Announcements

Job offersmore »

Tweeting Growers

Last commentsmore »

Top 5 - yesterday

  • No news has been published yesterday.

Top 5 - last week

Top 5 - last month

Exchange ratesmore »




Pelletized soy-based bioplastic fertilizers for container-crop production

Research examining biocontainers for container-crop production has demonstrated that bioplastics made from soybean [Glycine max (L.) Merr.] can supply mineral nutrients to plants.

Using soybean-based bioplastics and biochar (BC), researchers created pelletized fertilizer designed to be incorporated into soilless substrate. They evaluated the growth of ‘Honeycomb’ marigold (Tagetes patula L.), ‘Montego White’ snapdragon (Antirrhinum majus L.), and ‘Laser Synchro Scarlet’ cyclamen (Cyclamen persicum Mill.) grown with pelletized soy-based bioplastic fertilizers [soy-bioplastic polymer (SP.A) compounded with poly(lactic) acid (PLA) or polyhydroxyalkanoates (PHA), containing 15% or 25% BC] or a synthetic controlled-release fertilizer (CRF).

The objectives were to evaluate the effectiveness of prototype SP.A-based fertilizers and compare their performance to that of a traditional CRF for growing common greenhouse crops. In the first experiment, treatments of 0, 346, or 691 g nitrogen (N)/m3 of substrate from different fertilizer types were applied to marigold in containers with 15.2-cm top diameter, and in the second experiment, 0, 211, 423, 819, or 1638 g N/m3 were applied to marigold, snapdragon, and cyclamen in containers with 11.4-cm top diameter.

Marigolds grown in larger containers accumulated more shoot dry mass (SDM) when supplied with 346 or 691 g N/m3 from each type of the SP.A-based fertilizers than did plants in the nonfertilized control group. Plants supplied with synthetic CRF accumulated similar or greater SDM than plants supplied with the same rate of N from SP.A-based fertilizers.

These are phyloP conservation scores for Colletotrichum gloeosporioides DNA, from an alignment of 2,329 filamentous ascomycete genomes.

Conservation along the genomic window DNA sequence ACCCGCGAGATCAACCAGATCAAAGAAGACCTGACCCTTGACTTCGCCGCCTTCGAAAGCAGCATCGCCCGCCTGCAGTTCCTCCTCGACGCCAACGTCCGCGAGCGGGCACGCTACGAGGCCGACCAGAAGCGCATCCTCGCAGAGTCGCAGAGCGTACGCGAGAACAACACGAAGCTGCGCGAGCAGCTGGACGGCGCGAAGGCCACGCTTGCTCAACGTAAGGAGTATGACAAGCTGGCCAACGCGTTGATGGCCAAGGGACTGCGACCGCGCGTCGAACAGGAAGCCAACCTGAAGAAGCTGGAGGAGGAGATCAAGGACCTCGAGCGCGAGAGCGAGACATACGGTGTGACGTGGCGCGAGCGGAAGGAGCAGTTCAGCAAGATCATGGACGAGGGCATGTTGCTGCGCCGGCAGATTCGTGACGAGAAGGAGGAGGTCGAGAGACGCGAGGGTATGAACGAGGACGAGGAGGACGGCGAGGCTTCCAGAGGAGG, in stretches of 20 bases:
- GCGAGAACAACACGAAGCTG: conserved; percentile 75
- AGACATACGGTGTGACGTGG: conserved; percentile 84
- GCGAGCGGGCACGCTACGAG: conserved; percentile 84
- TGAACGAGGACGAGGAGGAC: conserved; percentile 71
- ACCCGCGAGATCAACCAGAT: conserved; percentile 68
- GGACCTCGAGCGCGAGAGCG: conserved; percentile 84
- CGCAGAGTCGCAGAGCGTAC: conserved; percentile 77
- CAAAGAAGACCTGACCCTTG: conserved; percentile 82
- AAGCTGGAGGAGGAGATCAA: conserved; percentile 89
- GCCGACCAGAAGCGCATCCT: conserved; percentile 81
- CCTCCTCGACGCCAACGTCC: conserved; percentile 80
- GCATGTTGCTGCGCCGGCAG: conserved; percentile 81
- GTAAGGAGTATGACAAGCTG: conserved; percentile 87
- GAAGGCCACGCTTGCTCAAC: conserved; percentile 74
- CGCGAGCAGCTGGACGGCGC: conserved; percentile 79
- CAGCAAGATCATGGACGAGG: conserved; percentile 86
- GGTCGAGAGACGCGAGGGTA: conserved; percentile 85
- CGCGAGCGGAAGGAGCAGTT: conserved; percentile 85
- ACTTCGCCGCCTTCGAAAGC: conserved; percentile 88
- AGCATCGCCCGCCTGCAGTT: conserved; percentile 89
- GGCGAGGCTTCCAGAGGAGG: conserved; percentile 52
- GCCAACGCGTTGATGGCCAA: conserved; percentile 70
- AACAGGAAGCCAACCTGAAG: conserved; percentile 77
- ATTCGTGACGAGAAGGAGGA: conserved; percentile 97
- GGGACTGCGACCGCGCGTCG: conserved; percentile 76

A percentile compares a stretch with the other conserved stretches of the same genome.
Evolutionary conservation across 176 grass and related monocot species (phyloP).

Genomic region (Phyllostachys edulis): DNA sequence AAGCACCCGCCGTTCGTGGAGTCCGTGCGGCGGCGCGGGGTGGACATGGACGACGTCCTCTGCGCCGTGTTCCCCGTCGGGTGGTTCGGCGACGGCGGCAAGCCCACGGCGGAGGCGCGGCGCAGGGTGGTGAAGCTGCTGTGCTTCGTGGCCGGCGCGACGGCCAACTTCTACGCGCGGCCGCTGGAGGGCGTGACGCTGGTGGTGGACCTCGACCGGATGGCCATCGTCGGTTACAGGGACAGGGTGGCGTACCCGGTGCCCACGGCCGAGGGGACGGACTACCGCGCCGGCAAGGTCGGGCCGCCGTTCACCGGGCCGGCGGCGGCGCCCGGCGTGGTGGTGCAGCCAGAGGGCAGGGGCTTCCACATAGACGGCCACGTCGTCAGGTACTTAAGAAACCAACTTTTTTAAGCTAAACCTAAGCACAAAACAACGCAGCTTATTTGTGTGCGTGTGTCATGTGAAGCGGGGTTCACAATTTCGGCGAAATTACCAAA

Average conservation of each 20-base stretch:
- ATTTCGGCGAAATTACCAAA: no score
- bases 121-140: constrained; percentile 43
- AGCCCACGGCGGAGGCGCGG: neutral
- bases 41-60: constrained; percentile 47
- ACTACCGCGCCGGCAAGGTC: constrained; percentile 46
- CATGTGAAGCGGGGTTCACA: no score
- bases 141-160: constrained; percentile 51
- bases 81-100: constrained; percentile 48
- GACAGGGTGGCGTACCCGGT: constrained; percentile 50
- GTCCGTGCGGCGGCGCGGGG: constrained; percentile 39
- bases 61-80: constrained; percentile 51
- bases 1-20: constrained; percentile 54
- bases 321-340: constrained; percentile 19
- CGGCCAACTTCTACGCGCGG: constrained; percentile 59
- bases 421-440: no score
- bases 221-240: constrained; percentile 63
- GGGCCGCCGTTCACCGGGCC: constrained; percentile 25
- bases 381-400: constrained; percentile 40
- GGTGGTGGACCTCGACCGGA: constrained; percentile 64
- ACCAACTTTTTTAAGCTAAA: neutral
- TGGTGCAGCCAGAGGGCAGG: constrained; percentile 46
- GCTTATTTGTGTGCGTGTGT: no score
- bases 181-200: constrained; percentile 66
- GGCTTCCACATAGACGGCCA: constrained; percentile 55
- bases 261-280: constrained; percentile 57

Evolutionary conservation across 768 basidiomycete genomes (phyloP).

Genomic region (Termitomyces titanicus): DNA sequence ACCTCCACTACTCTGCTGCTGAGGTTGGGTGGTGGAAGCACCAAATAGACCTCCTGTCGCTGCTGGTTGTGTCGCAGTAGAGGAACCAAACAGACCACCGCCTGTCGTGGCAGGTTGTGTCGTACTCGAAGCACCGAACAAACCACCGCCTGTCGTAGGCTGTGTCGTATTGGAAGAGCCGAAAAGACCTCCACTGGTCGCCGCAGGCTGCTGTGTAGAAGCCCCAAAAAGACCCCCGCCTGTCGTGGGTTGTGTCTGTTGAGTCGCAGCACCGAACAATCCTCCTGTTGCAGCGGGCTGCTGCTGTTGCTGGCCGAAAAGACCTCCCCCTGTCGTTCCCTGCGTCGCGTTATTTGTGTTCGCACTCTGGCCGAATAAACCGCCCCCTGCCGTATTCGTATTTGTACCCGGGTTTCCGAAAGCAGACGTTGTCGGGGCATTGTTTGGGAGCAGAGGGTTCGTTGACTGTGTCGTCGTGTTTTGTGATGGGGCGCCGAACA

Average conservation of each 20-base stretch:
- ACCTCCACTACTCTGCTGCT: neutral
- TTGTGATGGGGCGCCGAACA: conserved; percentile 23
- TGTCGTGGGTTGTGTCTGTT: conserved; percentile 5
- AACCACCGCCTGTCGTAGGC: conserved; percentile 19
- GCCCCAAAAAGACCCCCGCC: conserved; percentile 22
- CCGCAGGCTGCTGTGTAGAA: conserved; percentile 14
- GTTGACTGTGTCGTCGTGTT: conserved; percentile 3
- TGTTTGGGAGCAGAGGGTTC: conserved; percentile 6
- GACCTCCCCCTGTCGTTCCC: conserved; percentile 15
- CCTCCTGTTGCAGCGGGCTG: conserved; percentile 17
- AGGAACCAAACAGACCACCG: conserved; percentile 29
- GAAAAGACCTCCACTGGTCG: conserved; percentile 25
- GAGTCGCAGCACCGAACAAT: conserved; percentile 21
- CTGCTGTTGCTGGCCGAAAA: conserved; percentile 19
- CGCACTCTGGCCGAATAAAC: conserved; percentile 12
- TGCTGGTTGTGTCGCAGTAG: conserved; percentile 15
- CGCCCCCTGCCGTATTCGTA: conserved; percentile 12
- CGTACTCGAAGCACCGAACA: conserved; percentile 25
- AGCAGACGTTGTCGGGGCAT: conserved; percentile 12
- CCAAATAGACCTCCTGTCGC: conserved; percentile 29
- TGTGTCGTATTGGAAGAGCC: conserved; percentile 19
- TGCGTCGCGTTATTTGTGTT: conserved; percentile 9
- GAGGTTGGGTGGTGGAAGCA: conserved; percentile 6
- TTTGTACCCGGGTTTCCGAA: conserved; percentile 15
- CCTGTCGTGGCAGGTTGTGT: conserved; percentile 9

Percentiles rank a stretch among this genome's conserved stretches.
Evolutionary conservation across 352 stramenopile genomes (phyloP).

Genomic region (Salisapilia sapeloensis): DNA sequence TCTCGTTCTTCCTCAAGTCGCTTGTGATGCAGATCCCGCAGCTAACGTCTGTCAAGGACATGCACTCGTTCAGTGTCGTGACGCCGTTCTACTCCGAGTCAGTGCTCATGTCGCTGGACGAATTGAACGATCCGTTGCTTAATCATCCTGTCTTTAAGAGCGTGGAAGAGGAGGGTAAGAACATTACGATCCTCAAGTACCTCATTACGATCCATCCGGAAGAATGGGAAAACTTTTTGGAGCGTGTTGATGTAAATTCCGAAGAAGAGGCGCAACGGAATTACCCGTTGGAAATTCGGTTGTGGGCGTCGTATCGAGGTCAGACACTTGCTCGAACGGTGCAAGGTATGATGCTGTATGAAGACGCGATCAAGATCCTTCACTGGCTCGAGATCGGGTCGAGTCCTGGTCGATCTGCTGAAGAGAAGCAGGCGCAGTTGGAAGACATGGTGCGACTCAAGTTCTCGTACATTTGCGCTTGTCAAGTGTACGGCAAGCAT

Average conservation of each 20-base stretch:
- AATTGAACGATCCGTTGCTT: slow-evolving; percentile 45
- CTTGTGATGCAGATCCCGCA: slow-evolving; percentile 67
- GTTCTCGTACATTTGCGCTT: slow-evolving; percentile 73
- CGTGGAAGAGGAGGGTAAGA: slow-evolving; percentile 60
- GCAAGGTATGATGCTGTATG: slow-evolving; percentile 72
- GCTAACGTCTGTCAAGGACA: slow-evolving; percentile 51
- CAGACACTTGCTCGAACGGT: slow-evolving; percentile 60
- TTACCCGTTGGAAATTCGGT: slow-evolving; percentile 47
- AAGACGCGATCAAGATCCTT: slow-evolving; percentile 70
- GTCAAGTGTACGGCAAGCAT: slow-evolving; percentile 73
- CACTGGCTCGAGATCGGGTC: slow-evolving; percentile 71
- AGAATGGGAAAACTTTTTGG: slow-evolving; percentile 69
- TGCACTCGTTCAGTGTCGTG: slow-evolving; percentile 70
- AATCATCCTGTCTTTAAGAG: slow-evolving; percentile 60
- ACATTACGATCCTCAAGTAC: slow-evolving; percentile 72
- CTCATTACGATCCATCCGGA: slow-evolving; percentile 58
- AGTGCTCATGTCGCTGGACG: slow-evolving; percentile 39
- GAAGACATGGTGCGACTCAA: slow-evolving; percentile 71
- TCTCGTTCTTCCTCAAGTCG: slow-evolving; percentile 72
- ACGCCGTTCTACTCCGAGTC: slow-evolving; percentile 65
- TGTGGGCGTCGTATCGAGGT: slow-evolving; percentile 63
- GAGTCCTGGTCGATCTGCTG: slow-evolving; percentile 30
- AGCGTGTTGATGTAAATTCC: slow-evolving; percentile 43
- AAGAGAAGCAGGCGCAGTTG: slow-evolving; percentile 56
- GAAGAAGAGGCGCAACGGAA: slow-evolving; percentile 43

In smaller containers, marigold and cyclamen provided with 211 or 423 g N/m3 from SP.A-based fertilizers accumulated more SDM than nonfertilized plants. Snapdragon provided with SP.A-based fertilizer grew poorly, and plants of this species died before the end of 5 weeks when provided the high and heavy rates of SP.A-based fertilizers. Plants fertilized with CRF had the largest SDM across the three species at most fertilizer concentrations.

Tissue N concentration and N uptake were greater for plants provided with SP.A-based fertilizers at most N rates (211, 423, 819 g N/m3) or synthetic CRF (all four rates) than for nonfertilized plants. The effectiveness of prototype SP.A-based fertilizers was better at common application rates (211 and 423 g N/m3), but showed a diminishing return at high and heavy rates of application (819 and 1638 g N/m3). The SP.A-based fertilizers made with PLA copolymer were more effective than those made with PHA.

The results serve as proof-of-concept that pelletized soy-based bioplastic fertilizers can be effective for meeting the nutrient needs of plants during containerized-crop production, but formulations require further development to improve their properties for use with a broad range of species and application rates.

Access the full study at HortScience.

Publication date: 11/29/2016

 


 

Other news in this sector:

4/13/2018 Mineral nutrition of phalaenopsis, with focus on nitrogen
4/10/2018 Video: Properly applying Controlled-Release Fertilizer
4/9/2018 What is sphagnum peat moss and where does it come from?
4/5/2018 Video: Grow a better plant in smaller containers
4/3/2018 Video: Why growing media contain 2 lime sources
4/3/2018 N is for Plant Health
3/23/2018 Germany: Precision fertigation with irrigation control at Blumen Colmorgen
3/21/2018 NL: "Agro Supplement is upgrade for the plant"
3/20/2018 Dümmen Orange and Ekompany test efficiency of Ekote
3/19/2018 Nutrient monitoring of Calceolaria, Cineraria, and Primula
3/14/2018 A new soil amendment to prime soil for optimal plant growth
2/22/2018 Earth Alive brings products to US market
1/30/2018 Nutritional factsheet geraniums
1/24/2018 Video: Why your controlled release fertilizer didn't work as expected
1/23/2018 Video: How long can media sit?
12/21/2017 Sphagnum peat moss influence on physical properties of growing media
12/7/2017 US (OR): Researchers model optimal amount of rainfall for plants
12/1/2017 "Bio-fertilization works in pelargonium"
11/24/2017 AkzoNobel breaks ground for European micronutrients expansion project
11/20/2017 Floriculture nutrition: The latest in phosphorus fertility

 

Leave a comment: (max. 500 characters)

  1. All comments which are not related to the article contents will be removed.
  2. All comments with non-related commercial content, will be removed.
  3. All comments with offensive language, will be removed.




  Display email address

  new code